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Anglophones Beware! Les Faux Amis and French Verbs

Updated: Jul 27, 2021

One of the trickier parts of learning any language is wrapping your head around the grammar. If you haven’t grown up listening to French speakers, media, music, and reading French books, learning the grammar can take a dedicated effort. The fact is that while we learned English, we picked up grammar at the same time - almost through osmosis. We know that ‘I can’t speak the language’ is right without necessarily being able to explain exactly why that structure or word order is grammatically correct. Unfortunately, though, French verbs and tricksters like les faux amis sneak up on new learners to trip them up. Don’t worry - they’re only as scary as you make them! Les Faux Amis: What Are They?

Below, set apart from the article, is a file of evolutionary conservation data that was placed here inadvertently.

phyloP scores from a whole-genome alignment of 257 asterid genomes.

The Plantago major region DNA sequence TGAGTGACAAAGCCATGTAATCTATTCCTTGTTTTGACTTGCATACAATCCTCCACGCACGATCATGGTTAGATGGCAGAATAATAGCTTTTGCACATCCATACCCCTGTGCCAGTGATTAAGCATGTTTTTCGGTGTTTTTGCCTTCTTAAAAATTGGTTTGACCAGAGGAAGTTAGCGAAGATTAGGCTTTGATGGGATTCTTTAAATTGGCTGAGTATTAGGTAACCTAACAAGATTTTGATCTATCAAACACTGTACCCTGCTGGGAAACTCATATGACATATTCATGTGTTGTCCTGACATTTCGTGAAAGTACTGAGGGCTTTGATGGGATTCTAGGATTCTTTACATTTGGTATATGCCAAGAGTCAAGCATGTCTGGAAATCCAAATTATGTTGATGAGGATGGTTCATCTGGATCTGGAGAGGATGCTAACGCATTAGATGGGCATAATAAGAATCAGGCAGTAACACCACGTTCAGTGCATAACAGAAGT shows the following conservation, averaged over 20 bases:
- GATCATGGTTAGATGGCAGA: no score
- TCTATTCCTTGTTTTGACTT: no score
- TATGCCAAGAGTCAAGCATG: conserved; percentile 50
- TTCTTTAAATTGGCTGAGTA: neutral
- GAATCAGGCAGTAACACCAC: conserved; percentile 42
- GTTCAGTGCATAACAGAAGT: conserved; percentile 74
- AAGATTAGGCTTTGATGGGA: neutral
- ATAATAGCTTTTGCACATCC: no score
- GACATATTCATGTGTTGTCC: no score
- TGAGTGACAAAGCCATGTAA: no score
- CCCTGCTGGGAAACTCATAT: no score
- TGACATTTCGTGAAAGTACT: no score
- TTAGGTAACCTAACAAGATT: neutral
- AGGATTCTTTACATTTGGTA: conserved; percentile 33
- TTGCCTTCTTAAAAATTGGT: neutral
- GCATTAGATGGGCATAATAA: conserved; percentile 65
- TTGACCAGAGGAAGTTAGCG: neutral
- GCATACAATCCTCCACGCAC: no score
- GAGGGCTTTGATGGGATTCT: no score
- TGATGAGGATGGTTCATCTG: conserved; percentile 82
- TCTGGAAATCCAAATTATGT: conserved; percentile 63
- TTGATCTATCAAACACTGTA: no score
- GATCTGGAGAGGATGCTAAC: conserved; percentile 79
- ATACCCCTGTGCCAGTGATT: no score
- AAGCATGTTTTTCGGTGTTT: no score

Les faux amis literally translates into ‘false friends’. And for anyone who knows what they are, no truer statement has ever been spoken. Les faux amis are words that look the same in both French and English (or similar!) but have different meanings. Think of two/too/to or there/their/they’re. Their sounds are similar but they’re not as friendly as they look in that sentence there.

These words are ‘cognates’ - or, semi-false cognates. In other words, these false friends have the same root as their French counterparts, even if they don’t have the same meaning. This is due to the close connections between the French and English languages (read more about that here).